1. In districts with a small share of marginalized communities and poor households (<33% in the sample), the non-marginalized castes benefited significantly (19–29 thousand rupees per year) from public extension. The marginalized castes did not benefit at all.
  2. In districts with a large share of marginalized castes and poor households (>66% in the sample), there was no benefit from extension for any caste groups.

These estimates provides direct evidence for discrimination occurring through differential quality of public extension services based on demographic composition of districts.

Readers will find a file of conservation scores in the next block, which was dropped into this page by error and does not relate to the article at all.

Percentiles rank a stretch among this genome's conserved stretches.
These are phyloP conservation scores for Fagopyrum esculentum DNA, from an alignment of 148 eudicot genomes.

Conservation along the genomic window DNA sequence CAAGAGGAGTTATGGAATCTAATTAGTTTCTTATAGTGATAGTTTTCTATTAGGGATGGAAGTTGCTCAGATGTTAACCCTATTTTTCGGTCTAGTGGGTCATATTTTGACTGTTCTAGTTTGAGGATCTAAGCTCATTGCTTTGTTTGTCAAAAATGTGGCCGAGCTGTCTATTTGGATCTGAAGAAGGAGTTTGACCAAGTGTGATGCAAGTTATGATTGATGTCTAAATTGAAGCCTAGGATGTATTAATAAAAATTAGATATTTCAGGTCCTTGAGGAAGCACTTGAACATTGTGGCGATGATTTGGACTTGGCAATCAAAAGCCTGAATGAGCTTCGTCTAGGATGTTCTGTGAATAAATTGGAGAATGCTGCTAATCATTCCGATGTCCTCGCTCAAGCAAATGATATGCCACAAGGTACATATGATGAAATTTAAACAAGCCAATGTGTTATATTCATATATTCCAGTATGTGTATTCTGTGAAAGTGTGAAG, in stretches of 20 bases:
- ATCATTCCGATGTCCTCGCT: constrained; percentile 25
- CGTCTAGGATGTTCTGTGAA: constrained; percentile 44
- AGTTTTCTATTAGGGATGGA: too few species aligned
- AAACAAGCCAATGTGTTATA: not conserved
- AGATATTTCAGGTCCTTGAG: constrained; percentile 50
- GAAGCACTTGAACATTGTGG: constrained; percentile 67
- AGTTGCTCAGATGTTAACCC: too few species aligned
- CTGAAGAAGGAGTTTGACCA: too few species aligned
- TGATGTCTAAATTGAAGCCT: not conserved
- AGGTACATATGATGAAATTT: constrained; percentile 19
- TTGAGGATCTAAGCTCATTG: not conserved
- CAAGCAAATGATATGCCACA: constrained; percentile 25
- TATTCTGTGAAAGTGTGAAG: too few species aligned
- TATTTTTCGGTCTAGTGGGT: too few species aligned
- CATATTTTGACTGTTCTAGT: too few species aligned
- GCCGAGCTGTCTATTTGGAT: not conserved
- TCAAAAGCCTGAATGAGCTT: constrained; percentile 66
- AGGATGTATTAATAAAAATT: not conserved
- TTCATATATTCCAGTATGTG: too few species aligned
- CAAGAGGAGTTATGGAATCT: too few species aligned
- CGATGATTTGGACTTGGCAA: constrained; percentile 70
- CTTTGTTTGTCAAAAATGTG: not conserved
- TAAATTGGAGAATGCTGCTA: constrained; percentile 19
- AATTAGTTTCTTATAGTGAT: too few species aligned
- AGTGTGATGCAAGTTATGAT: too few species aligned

Abovementioned OLS regression estimates provide direct, easy-to-observe measures of the utility of extension services, although they could be criticized for endogeneity or omitted variable bias. The presence and magnitude of this bias can be addressed through an endogenous treatment effects (ETE) model that includes an instrumental variable, the non-availability of extension services in the district. Non-availability is measured as the share of farmers who did not access extension services due to non-availability of these services in their locality. While this variable is strongly correlated with farmer’s decision to contact extension personnel, it does not affect the outcome variable in the group of households without access to extension (S1 Fig. and S4 Table). For the robustness check, the effects of extension on crop income were additionally captured using non-parametric PSM. The rationale of employing multiple approaches to capture the impact of extension is described in the methodology section.